Leveraging the modalities of feedback

Picture of the experimental setup.

The efficiency of Brain-Computer Interfaces (BCIs) in general and of BCI based post-stroke motor rehabilitation therapy, in particular, depends on the feedback that is provided [Grosse-Wentrup et al., 2011 ; Lotte et al., 2013]. Both visual and tactile feedback have proven efficient for healthy participants to control a BCI [Jeunet et al., 2015 ; Ramos-Murguialday et al., 2012] and to promote functional recovery post-stroke [Biasiucci et al., 2018 ; Mottaz et al., 2018]. Literature indicates that the type of feedback might have an impact on BCI efficiency in terms of performances. For example, a tactile or somatosensory feedback might be more effective than a visual feedback for post-stroke rehabilitation and for neurotypical persons in a multitasking context [Jeunet et al., 2015 ; Ono et al., 2014].

However, there are no information in the literature regarding the influence that feedback might have over long-term learning. There is also a gap in the literature regarding the potential impact of the profile of the participants, e.g., kinesthetic abilities, on the type of feedback to provide.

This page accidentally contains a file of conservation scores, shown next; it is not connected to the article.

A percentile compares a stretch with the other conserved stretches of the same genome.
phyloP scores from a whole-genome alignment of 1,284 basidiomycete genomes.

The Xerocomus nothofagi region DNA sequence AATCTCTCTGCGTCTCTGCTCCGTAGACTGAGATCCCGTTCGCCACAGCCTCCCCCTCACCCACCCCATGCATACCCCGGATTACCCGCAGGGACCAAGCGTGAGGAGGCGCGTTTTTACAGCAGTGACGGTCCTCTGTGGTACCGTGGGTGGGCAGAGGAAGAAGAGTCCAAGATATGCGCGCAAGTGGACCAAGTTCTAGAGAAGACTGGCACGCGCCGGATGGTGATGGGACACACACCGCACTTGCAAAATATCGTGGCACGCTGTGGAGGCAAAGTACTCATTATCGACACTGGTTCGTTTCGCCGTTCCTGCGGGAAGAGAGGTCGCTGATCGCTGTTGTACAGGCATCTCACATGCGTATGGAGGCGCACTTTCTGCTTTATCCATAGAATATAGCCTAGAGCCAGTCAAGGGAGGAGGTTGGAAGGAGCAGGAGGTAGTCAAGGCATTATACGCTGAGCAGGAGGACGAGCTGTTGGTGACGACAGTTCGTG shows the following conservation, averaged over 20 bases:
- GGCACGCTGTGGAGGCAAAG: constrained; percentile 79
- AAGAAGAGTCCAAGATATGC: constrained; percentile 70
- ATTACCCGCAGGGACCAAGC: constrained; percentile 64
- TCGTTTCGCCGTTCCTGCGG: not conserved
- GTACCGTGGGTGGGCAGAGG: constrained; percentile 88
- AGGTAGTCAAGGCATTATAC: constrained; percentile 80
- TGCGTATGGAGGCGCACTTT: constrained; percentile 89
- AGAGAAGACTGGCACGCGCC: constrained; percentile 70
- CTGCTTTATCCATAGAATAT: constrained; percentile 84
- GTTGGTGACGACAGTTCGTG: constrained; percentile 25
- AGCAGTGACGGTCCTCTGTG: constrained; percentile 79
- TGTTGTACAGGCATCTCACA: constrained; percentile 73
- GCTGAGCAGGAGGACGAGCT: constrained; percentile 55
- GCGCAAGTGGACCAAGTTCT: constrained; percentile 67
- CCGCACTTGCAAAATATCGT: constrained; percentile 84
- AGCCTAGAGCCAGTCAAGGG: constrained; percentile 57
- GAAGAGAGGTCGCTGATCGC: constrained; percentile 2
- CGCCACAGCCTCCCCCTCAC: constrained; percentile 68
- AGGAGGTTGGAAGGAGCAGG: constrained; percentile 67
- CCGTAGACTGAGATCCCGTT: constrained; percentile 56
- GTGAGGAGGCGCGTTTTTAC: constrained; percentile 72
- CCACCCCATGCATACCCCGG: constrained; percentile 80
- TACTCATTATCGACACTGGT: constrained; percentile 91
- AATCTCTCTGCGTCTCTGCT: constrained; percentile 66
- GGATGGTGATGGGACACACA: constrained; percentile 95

In this work our aim is to explore the impact of modality of feedback, as well as users’ neurophysiological and psychological characteristics on functional motor improvement post-stroke, BCI performances, learning, user experience and neurophysiological markers. To do so, we analyzed the literature and implemented accordingly a MI-BCI with realistic visual and tactile feedback. We also designed protocols for which we plan to include forty neurotypical and post-stroke patients. Each of them will take part in 10 MI-BCI training sessions during about an 1 hour each. Training sessions will differ depending on the type of feedback which is provided, i.e., either a realistic visual feedback alone or the same visual feedback and a tactile feedback in addition.